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Meet the Red Cross wonder dogs

Move over Lassie. Red Cross has its own band of tail-wagging heroes, who for decades have been helping us support people in crisis all over the world.

Empathetic and brave, these furry wonder dogs have big humanitarian hearts. Introducing Caesar, Dando, Duke, Muggins and their counterparts in this canine-inspired hall of fame.

Image provided by Patricia Stroud. Auckland War Memorial Museum - Tāmaki Paenga Hira. WW1 487.

Caesar and the dogs of war

New Zealand bulldog Caesar was one of thousands of brave dogs who helped Red Cross during World War I. Caesar, whose handler was an ambulance driver, was posted to the Western Front in France where his job was to find and help wounded soldiers.

Dogs like Caesar (yes, that's the correct spelling) carried saddlebags of first aid supplies, water, rations and writing materials through dangerous territory. Some also carried messages and acted as scouts. Reports credit Red Cross dogs with saving thousands of lives.

Sadly Caesar was killed in action. He was found next to a soldier he had tried to save, the man’s hand resting on Caesar’s head, says the Auckland War Memorial Museum.

K9s to the rescue

A bunch of our Red Cross counterparts have their own search and rescue dog squads. You will find them in countries as diverse as Austria, Bulgaria, Columbia, Costa Rica, Germany, Italy, Iran and Luxembourg. These highly trained specialist canines help our teams hunt for people who are missing, often after disasters such as earthquakes, landslides and avalanches.

 “What is Important for us is that the dog has on one side a long nose, and on the other side the dog must have the necessary motivation to work,” Luxembourg Red Cross Rescue Dog Team’s Jerry Ast told the Huffington Post

The PR hounds

Over the decades, a parade of publicity-friendly dogs have helped us spread the word for all sorts of causes here in Australia.

Among them was Armstrong the Bloodhound who appeared in a publicity campaign for our friends over at the Australian Red Cross Blood Service in the 1990s. Decades earlier in Melbourne, a Pyrenean Mountain dog by the name of Dando was enlisted to help sign up new Red Cross members. The super-adorable Dando was up for pats and handshakes, the catch being you had to be a member to get one. 

Another loveable pooch was also recruited as the poster boy for campaign we ran in the 90s. This one was to encourage volunteer collectors to join our biggest annual community fundraiser, Red Cross Calling.

Therapy dogs

“Never underestimate the power of a dog,” says Sarah, whose Kelpie Collie is an official Red Cross therapy dog. “There have been numerous scientific studies showing the positive effects that petting a dog has on a person.”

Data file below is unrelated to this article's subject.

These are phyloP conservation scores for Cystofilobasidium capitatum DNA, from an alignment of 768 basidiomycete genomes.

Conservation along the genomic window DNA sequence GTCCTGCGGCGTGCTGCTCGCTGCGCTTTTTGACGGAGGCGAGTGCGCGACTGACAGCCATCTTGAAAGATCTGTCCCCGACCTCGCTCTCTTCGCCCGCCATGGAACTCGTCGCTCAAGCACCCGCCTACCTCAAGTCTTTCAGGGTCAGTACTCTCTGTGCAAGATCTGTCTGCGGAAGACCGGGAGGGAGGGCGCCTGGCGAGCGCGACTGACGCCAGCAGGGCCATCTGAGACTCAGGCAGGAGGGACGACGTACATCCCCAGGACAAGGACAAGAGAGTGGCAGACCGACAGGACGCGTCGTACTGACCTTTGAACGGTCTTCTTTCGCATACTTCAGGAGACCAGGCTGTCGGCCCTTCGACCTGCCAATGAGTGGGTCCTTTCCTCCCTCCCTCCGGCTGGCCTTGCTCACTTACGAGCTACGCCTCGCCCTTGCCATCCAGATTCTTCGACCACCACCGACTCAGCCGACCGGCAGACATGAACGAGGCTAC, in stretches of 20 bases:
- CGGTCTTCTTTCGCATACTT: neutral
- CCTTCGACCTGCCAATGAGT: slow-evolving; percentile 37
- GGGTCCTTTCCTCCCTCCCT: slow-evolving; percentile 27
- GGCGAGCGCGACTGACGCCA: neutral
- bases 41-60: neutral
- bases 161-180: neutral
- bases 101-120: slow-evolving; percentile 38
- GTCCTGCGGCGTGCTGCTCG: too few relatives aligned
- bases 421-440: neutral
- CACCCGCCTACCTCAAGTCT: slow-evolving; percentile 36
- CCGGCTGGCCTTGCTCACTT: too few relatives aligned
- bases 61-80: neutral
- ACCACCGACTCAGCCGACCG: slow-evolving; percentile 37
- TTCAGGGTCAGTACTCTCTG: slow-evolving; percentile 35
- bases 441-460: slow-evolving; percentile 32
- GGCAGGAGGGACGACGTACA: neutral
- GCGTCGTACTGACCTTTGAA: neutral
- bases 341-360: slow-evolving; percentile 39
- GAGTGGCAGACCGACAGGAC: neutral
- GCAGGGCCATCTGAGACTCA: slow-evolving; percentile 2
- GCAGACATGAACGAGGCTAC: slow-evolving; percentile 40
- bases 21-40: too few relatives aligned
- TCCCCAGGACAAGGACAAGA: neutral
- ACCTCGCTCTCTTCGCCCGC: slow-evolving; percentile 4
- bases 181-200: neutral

Over at British Red Cross, therapy dogs give comfort to older isolated people, some of whom have suffered a personal crisis. Sarah’s dog Twm provides support to some of these folks, including those with dementia.  

At American Red Cross they also have a family of therapy dogs, who with their owners volunteer in military hospitals, shelters and nursing homes. These canines give joy in the wake of disasters, comfort to military personnel and hope to people recovering from illness or injury.

The multi-talented Duke

Once a week former rescue dog, Duke, hangs at our Melbourne headquarters spreading good vibes among our staff. This Great Dane – check him out on Instagram under the nickname duketheverybigdog – has earned himself the title of chief wellness officer.

He recently took his volunteer duties a step further to don a pair of mock dragon wings for a Game of Thrones lunchtime photo shoot. With his owner Yvette, who heads up our international humanitarian law team, they pretended to be Daenerys Targaryen and one of her dragons – to promote our  war crimes analysis of the cult TV show. The pic and analysis are tongue-in-cheek, but the laws of war are serious business and every day protect the lives of people caught up in real life conflicts.

Muggins – the fundraising dog

And finally, meet the 12-inch high Muggins. During World War I, this white Spitz volunteered at a Canada Red Cross office in a burned-out part of Victoria, British Columbia. Each day Muggins would set off alone to tour the downtown area with two Red Cross donation boxes strapped to his back.

This fluffy fellow was a familiar sight in the city, bringing cheer during the dark years of the Great War, writes Canadian Red Cross’ Paul Jenkins. “He knew when his boxes were full and would return to his bunker. Over the course of his career, Muggins collected $21,000 and was awarded seven decorations for his work, including medals from the United States and France.”

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